Tag Archives: food

Food Stamp Challenge Update

As you know, I’m doing the Food Stamp Challenge this week. I’ll take any excuse I can get to make a spreadsheet, so that’s just what I did to track our food spending for the week.

Here’s how I’m making it more realistic: for all foods we’d already purchased or made before the challenge began, I’m adding their approximate value to the list the day we consume them. That way we can finish up leftovers, use bulk goods, etc.

I’m also being very strict and adding stuff like protein powder, wine, and other consumable “food” type items that probably aren’t covered by Food Stamps.

Here’s the spreadsheet so far:

https://docs.google.com/spreadsheet/ccc?key=0Am8qaK8Qf80edEJyNVpIUjBrLVFKSGlESEtxaEoxVEE

We’ve spent $80 out of our allotted $94, though there are a few things I haven’t tracked yet. We probably have enough food to last us the rest of the week, but it’s going to be down to the wire!

You’ll notice we’re still eating healthy foods, with a lot of organic produce. Even if we do break the budget by a little, I aim to prove that living on a very limited food budget doesn’t mean that one needs to compromise when it comes to health, nutrition, or values.

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Food Stamp Challenge

My Rabbi challenged everyone in our congregation to do a week-long Food Stamp Challenge, starting on Sunday. This means you go a week spending the same amount on groceries that the average person on food-stamps receives in benefits, which is $31.50. It won’t be a huge stretch for our family, since our grocery spending is already at a pretty low level.

In the interest of full disclosure, we’re cheating and allowing ourselves to eat from the food in our pantry (which is modest though well-stocked). I’m talking about stuff like wheat flour to make bread, not caviar.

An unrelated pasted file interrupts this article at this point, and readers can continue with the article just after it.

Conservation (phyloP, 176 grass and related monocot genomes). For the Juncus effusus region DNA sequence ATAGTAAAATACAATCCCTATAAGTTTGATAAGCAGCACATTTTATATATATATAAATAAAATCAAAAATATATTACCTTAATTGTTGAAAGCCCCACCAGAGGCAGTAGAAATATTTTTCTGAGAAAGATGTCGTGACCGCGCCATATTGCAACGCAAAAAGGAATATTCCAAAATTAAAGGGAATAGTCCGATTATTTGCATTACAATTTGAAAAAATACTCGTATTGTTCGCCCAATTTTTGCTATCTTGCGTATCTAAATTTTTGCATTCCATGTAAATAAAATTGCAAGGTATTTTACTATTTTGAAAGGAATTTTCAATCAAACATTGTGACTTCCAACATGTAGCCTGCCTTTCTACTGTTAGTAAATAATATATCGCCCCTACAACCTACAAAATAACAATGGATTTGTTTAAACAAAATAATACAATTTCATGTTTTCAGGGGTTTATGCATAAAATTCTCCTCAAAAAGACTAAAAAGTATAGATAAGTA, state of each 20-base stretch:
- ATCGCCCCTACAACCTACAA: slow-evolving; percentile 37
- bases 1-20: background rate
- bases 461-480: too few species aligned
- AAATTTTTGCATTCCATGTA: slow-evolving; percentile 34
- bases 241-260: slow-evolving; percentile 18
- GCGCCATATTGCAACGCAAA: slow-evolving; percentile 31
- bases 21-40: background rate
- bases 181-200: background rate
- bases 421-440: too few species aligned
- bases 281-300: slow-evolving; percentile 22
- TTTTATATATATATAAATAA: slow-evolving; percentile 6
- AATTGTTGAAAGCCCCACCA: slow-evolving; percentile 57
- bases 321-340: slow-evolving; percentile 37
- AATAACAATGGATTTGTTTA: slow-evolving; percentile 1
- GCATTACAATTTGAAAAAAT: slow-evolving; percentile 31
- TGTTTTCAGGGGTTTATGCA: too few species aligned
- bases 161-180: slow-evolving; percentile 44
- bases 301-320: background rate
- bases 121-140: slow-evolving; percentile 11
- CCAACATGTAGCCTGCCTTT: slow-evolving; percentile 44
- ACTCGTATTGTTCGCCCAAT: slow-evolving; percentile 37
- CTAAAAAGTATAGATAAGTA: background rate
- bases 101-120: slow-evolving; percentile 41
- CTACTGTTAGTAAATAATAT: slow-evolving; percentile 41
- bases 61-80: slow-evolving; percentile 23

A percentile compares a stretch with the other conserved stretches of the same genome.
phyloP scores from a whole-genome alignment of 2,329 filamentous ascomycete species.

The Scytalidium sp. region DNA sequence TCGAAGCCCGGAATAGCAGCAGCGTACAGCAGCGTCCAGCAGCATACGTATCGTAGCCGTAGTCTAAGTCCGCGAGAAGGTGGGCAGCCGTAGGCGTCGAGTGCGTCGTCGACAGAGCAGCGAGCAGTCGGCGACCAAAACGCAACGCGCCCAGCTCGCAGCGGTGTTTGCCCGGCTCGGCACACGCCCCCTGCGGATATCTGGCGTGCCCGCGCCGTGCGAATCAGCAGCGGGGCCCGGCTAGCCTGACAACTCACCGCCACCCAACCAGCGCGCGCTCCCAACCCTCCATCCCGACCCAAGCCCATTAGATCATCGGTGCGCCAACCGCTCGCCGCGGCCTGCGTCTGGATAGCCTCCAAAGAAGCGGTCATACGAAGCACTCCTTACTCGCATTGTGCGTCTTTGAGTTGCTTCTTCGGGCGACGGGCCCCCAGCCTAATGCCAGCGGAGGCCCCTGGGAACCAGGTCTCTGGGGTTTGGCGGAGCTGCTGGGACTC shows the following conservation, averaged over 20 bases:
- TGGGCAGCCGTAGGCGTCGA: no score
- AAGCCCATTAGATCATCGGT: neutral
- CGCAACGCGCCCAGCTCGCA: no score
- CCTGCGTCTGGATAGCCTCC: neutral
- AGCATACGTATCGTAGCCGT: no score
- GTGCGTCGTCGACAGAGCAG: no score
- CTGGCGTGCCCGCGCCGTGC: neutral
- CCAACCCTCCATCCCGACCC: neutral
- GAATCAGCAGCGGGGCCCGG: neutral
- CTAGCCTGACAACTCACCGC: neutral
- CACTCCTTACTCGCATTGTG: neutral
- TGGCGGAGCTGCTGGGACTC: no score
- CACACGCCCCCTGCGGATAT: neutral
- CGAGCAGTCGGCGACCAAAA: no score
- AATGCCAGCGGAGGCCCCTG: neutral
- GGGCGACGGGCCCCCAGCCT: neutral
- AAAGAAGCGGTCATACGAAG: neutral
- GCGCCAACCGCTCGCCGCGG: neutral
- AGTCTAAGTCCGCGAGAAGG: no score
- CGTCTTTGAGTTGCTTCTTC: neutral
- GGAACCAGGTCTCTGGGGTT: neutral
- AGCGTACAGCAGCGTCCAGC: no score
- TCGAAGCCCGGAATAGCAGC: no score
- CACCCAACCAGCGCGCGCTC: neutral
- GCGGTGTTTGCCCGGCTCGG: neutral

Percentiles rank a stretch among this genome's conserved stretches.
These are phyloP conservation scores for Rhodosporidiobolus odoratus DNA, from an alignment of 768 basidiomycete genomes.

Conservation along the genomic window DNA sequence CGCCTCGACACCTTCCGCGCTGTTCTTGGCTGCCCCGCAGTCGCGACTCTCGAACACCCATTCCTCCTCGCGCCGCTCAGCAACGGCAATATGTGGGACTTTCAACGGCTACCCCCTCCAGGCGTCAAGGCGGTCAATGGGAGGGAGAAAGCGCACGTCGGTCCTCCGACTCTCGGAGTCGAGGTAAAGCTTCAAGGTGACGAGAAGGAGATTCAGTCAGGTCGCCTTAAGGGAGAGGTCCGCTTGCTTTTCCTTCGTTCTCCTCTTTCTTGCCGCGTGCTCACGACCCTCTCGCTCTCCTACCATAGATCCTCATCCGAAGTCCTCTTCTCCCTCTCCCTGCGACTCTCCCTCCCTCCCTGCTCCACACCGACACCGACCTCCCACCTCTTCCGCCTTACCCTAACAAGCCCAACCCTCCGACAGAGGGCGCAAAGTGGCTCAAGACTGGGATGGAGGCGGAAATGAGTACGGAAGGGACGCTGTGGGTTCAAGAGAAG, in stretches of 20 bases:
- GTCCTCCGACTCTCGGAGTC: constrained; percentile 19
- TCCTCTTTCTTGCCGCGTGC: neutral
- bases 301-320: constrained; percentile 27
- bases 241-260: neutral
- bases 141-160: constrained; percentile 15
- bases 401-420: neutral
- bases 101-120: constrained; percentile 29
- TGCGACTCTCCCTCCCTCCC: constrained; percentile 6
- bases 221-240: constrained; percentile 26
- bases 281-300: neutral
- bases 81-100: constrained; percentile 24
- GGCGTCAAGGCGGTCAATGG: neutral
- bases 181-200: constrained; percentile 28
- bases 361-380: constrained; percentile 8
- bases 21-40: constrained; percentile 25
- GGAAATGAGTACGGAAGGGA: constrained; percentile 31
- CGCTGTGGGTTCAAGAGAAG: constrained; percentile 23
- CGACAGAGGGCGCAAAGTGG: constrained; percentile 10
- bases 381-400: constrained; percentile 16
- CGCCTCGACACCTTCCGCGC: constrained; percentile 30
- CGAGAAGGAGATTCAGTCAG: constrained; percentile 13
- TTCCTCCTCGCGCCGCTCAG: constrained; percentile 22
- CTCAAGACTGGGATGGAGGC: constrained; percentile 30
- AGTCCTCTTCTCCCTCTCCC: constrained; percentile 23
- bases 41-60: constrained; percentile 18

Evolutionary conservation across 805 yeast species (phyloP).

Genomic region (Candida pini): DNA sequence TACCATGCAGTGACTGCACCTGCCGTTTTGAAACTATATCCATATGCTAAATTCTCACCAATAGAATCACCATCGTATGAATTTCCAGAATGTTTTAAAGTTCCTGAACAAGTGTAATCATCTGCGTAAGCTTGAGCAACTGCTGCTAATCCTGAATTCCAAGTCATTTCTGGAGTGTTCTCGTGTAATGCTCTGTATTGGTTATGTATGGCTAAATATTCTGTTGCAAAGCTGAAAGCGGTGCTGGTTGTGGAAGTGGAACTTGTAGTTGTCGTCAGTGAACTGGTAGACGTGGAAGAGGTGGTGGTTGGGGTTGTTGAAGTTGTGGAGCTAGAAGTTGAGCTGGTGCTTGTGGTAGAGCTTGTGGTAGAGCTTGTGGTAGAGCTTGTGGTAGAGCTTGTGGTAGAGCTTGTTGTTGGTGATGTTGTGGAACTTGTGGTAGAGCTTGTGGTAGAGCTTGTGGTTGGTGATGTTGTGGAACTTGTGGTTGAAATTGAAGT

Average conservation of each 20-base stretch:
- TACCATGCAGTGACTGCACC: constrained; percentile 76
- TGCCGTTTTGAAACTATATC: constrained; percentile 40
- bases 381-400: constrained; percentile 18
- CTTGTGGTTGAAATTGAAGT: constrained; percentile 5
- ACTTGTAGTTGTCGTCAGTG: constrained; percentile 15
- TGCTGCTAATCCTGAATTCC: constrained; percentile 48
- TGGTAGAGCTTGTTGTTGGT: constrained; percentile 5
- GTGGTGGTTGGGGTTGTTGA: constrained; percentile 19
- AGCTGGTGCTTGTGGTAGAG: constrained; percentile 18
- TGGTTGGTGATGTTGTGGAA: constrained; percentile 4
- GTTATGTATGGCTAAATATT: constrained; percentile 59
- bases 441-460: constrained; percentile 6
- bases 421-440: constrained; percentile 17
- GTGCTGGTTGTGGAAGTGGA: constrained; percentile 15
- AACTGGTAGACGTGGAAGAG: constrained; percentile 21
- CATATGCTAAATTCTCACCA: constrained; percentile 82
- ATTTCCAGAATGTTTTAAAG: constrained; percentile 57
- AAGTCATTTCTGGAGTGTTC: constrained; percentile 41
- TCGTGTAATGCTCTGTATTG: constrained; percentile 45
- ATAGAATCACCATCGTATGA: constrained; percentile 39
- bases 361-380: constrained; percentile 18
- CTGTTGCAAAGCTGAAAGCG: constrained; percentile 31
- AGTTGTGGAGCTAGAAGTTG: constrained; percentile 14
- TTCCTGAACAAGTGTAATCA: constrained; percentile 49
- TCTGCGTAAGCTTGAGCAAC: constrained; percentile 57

We’re planning a shopping trip for Sunday to get the food for the week. To make it more realistic, we also won’t be eating lunch in restaurants at work, which is something we normally do a couple times a week.

I’ll let you know how it goes, maybe with a detailed breakdown of how we fed our family for a week, spending only $31.50 per person.

Is anyone else interested in participating?

Bread Machine In Da House!

A few weeks ago I read this article on bread machines, and thought to myself “I bet Venessa would love a bread machine, since she loves to bake.” I brought it up with her, and she said “Only if you can get a free one.”

So I saved a search on Craigslist, and last night an ad was posted for a free bread maker. I didn’t notice the listing until it was a few hours old so I didn’t have my hopes up, but this morning the owner mailed me back and said it’s all mine!*

I brought it home and Venessa was very surprised. Turns out she didn’t really want a breadmaker, and she only said that thing about it needing to be free because she thought I’d never be able to find a free bread machine! Even after all these years, she still underestimates my power of frugality.

I immediately got a recipe from the article I linked to above, and plugged the thing in. It’s humming away in the kitchen as I write this. It shakes the counter wildly as it kneads the dough, so I coined the phrase “If the kitchen’s a-shakin, then bread’s a-bakin!

A good blogger would probably bake a loaf and eat it before writing an article about it, but I’m too excited to wait 3 hours. I guess that provides a good excuse for a follow-up post. I estimate it’ll save about $2 per loaf of bread, so it’ll pay for itself in 3 loaves.

* Worried that it wouldn’t fit on the scooter, I drove the car 6 miles round trip to pick it up. So really it was $6.

Mrs. Foundry gets down to business

Big news in the Foundry family. Mrs. Foundry in the Forest is opening a food cart here in Seattle, along with a friend of hers. It’s called How Pickle Got Out Of A Jam. They’re still working on the menu, but the guiding principle is “food you can eat every day” (as opposed to the standard food truck faire: burgers and BBQ).